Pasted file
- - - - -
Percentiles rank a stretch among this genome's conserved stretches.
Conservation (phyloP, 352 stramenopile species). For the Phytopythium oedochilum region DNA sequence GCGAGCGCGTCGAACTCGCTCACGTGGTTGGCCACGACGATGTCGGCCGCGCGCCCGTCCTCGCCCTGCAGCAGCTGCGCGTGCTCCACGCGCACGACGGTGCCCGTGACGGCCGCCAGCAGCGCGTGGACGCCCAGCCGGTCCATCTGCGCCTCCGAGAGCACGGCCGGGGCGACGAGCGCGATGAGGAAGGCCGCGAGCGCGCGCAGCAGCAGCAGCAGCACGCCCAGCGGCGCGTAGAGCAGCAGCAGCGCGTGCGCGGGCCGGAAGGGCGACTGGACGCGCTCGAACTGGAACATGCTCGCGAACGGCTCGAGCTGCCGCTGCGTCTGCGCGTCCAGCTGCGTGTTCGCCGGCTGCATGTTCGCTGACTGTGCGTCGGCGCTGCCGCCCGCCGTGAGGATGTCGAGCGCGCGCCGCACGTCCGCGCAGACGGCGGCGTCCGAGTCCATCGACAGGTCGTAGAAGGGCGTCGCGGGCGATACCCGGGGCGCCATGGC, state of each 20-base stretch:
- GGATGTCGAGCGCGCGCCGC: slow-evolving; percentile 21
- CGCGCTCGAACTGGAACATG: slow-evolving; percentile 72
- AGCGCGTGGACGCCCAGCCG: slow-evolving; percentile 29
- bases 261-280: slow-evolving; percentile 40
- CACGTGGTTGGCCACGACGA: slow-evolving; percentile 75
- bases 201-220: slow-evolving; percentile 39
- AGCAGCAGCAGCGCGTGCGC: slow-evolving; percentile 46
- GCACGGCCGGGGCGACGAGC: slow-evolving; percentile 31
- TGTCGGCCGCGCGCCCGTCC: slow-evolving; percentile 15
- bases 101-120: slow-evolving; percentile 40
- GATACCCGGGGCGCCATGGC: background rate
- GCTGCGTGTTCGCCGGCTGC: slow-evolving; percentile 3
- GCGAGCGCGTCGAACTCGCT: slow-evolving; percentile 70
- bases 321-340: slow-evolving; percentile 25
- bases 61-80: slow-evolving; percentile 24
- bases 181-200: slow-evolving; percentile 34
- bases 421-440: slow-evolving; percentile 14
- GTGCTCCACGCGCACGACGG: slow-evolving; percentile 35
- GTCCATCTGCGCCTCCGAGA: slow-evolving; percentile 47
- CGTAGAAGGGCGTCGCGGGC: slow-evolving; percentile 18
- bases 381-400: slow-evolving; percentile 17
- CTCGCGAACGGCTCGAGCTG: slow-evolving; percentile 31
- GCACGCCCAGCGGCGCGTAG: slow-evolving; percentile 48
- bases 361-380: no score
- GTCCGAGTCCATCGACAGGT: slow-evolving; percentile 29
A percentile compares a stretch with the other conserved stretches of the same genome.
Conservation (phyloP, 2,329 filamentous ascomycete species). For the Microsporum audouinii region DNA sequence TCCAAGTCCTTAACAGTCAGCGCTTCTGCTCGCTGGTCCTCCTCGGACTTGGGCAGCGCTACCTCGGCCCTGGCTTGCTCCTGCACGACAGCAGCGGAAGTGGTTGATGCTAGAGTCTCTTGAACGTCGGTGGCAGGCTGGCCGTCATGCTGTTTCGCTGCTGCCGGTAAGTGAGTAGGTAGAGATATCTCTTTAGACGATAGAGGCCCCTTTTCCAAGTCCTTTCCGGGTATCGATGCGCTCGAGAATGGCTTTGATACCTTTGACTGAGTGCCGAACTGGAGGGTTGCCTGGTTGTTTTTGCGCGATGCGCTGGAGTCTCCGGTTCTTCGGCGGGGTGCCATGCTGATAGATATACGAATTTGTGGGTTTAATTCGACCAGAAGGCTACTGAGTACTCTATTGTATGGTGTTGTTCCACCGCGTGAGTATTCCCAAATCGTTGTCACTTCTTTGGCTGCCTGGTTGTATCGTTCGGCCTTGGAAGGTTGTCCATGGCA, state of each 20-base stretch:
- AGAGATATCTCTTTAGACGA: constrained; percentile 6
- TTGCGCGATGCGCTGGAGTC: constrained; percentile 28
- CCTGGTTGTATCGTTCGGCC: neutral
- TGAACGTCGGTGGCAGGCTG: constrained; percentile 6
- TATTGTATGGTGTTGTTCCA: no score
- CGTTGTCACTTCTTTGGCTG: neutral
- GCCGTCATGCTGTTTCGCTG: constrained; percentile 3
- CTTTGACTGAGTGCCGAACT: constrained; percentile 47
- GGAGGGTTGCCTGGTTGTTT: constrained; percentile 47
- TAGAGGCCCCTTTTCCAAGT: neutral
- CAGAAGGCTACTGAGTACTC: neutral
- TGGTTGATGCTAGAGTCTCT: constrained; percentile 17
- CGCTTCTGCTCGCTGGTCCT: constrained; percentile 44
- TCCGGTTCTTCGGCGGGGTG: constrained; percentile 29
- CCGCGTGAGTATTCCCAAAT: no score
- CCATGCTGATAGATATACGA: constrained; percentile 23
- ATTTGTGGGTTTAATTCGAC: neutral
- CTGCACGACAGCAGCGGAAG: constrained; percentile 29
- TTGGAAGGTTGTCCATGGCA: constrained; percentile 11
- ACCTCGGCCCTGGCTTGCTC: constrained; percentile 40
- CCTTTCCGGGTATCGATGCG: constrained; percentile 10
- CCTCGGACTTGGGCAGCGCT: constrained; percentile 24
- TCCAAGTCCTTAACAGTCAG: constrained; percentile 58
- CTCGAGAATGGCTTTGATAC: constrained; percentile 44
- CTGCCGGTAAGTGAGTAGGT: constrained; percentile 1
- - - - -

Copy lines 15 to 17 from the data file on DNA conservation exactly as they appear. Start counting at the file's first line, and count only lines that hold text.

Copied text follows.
- GCGAGCGCGTCGAACTCGCT: slow-evolving; percentile 70
- bases 321-340: slow-evolving; percentile 25
- bases 61-80: slow-evolving; percentile 24